“All who have taken part in usurping this castle, and are in possession of lands that did not belong to them—you must forfeit them now to the clansmen from whom you took them!”
Gwendolen’s anger rose up again, more fiercely than before. “The MacEwens refuse!” she answered.
He immediately pointed his sword at her in a forceful show of warning, then lowered it and continued, as if she had not spoken.
“If that clansman is dead or absent today,” he declared, “you may remain, but I will have your loyalty, and you will swear allegiance to me as Laird of Kinloch!”
There was another long, drawn-out silence, until some brave soul spoke up.
“Why should we pledge loyalty to you? You are a MacDonald, and we are MacEwens!”
The Lion was quiet for a moment. He seemed to be looking deep into the eyes of every man in the bailey below. “Be it known that our two clans will unite!” He pointed his sword at Gwendolen again, and she felt the intense heat of his gaze like a fire across her body. “For I will claim this woman, who is your brave and noble leader, as my wife, and our son, one day, will be laird.”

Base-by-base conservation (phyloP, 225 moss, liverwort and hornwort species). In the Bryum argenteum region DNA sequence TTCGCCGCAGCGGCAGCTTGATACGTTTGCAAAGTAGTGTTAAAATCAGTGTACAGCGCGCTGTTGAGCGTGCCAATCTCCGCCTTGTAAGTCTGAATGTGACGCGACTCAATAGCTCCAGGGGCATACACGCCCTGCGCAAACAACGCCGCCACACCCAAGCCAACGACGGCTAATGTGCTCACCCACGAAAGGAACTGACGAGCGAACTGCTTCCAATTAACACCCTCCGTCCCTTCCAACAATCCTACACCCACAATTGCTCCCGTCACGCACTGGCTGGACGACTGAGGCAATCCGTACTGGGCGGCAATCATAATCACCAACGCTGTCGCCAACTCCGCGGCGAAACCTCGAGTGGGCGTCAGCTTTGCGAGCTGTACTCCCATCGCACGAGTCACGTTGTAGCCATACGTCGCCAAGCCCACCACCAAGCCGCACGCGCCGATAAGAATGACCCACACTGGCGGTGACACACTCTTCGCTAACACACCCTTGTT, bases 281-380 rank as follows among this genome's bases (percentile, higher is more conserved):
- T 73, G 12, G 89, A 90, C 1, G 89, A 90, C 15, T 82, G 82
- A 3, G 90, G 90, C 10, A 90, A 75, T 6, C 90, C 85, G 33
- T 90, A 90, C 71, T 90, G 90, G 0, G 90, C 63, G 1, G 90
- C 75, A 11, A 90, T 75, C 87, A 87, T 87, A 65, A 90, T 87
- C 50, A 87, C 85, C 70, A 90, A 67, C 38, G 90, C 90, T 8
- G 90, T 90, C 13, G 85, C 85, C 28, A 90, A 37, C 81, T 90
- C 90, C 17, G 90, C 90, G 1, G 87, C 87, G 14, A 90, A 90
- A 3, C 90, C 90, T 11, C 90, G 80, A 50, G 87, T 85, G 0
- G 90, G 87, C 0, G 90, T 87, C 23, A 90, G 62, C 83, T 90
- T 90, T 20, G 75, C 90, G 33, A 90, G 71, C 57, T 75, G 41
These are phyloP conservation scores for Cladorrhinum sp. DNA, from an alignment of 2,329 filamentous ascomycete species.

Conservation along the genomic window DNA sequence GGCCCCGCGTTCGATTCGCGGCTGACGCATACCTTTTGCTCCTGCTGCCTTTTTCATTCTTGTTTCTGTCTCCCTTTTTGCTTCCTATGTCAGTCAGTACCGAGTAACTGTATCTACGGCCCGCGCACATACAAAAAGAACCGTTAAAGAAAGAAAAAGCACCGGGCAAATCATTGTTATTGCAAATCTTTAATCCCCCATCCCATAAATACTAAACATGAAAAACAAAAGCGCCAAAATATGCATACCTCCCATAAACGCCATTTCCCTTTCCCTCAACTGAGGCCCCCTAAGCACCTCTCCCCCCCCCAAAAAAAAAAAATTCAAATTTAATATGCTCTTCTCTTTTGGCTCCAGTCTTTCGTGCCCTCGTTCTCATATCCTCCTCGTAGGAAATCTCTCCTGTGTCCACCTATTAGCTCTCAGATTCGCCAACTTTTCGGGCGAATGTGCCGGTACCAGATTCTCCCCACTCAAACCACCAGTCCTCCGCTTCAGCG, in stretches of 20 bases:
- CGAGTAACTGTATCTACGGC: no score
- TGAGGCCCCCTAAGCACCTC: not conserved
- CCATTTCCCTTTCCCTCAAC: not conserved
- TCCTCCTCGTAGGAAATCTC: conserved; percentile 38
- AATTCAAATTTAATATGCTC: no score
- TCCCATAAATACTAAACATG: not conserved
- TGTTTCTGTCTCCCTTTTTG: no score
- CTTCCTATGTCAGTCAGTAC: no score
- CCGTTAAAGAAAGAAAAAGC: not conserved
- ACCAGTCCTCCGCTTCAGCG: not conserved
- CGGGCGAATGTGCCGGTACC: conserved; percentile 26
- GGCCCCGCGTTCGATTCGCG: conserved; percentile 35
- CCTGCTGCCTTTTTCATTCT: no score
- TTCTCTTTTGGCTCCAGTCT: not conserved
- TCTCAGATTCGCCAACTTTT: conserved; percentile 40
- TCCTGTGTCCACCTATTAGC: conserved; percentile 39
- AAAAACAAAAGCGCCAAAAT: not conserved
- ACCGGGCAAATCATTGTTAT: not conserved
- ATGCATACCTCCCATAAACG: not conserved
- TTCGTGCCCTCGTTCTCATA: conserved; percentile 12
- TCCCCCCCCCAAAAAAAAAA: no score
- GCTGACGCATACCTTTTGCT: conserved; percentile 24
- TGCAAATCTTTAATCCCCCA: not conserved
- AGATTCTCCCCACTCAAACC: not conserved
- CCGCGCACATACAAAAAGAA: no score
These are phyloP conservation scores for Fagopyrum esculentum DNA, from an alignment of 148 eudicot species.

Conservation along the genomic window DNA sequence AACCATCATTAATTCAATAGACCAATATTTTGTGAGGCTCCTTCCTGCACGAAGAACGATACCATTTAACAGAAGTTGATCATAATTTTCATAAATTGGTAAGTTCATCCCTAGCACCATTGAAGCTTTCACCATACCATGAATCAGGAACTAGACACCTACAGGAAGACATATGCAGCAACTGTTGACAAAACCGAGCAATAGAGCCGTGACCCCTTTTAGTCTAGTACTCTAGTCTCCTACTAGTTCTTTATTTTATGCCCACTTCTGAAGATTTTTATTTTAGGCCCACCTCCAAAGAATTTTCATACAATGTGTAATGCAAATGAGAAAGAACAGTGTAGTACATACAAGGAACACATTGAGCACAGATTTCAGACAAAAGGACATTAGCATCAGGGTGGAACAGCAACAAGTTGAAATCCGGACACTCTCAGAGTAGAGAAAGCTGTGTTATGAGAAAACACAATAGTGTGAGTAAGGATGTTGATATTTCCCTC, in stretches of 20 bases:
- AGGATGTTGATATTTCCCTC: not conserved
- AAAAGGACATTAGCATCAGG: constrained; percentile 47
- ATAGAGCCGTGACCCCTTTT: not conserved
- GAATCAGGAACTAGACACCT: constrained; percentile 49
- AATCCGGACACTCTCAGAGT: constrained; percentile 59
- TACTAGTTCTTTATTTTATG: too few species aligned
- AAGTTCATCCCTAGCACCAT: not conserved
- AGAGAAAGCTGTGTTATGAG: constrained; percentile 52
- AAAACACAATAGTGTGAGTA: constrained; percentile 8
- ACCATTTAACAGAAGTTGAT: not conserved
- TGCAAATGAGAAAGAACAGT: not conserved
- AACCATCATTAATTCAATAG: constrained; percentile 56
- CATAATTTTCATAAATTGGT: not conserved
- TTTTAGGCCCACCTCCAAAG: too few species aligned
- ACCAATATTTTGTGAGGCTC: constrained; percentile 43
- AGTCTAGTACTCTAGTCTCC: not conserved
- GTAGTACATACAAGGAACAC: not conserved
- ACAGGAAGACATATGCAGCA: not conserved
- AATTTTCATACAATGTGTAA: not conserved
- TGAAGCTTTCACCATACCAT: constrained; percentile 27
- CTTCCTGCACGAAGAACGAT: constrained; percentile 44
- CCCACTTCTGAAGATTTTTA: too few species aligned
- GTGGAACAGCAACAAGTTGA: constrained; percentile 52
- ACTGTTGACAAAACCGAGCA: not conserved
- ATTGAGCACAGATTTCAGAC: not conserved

Cheers erupted from the crowd of MacDonald warriors below, while Gwendolen digested his words with shock and disbelief. He intended to claim her as his wife?
No, it was not possible.
“There will be a feast on this night in the Great Hall,” the Lion roared, “and I will accept the pledges of all men willing to remain here and live in peace under my protection!”
Murmurs of surrender floated upward through the air and reached Gwendolen’s burning ears. She clenched her jaw and dug her fingernails into the cold rough stones of the tower. This was not happening. It could not be. Pray God, this was still the dream, and she would soon wake. But the hot morning sun on her cheeks reminded her that the dreams of a restless night had already given way to reality, and her father’s castle had been sacked and conquered by an unassailable warrior. Moreover, he intended to make her his bride and force her to bear children for him. What in God’s name was she to do?
“I do not agree to this!” she shouted, and the Lion tilted his head to the side, beholding her strangely, as if she were some sort of otherworldly creature he had never encountered before. “I wish to negotiate our terms of surrender!”
Her body began to tremble as she waited for his response. Perhaps he would simply send a man to slit her throat in front of everyone—as an example for those who were bold enough, or foolish enough, to resist. He looked ready to do it. She could feel the hot flames of his anger from where she stood, at the opposite corner of the castle.